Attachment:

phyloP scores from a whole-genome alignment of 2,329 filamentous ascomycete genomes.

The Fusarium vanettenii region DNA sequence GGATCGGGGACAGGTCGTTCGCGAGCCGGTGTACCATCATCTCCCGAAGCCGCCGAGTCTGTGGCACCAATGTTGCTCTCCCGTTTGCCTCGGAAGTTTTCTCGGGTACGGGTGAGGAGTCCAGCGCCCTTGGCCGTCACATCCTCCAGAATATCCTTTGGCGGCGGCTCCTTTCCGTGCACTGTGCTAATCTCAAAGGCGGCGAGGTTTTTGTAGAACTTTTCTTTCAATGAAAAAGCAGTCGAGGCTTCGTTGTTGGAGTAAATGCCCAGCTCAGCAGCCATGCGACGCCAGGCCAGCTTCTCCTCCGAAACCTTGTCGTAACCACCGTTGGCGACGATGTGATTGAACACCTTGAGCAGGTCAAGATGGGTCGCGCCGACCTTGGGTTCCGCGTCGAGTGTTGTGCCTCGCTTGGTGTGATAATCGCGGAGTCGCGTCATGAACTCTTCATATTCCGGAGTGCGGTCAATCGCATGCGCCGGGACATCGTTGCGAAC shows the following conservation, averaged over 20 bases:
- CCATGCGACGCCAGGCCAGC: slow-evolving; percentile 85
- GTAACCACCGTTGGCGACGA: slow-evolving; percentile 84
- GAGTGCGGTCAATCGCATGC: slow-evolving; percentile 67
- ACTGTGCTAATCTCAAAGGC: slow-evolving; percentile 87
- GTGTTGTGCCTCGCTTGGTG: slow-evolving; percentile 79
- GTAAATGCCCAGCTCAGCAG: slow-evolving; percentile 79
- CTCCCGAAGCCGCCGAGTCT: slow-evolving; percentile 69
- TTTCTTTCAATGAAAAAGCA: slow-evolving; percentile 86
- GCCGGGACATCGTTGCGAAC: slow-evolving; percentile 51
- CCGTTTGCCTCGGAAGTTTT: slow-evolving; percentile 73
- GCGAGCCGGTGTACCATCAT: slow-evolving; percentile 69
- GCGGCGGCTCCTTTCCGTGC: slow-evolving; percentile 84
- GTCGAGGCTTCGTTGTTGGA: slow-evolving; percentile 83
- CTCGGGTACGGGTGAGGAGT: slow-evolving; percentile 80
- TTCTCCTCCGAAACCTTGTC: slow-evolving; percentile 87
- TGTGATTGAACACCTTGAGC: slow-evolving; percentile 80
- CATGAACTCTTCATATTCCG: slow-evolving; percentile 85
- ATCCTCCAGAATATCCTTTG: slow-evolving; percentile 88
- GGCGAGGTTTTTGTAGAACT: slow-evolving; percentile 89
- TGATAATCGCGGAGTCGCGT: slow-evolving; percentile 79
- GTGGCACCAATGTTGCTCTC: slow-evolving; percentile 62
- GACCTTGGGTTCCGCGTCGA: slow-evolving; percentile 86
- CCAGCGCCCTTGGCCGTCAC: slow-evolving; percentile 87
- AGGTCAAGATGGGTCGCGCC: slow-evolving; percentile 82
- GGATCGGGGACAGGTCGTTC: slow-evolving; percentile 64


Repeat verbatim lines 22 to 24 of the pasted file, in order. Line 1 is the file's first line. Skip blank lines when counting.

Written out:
- TGATAATCGCGGAGTCGCGT: slow-evolving; percentile 79
- GTGGCACCAATGTTGCTCTC: slow-evolving; percentile 62
- GACCTTGGGTTCCGCGTCGA: slow-evolving; percentile 86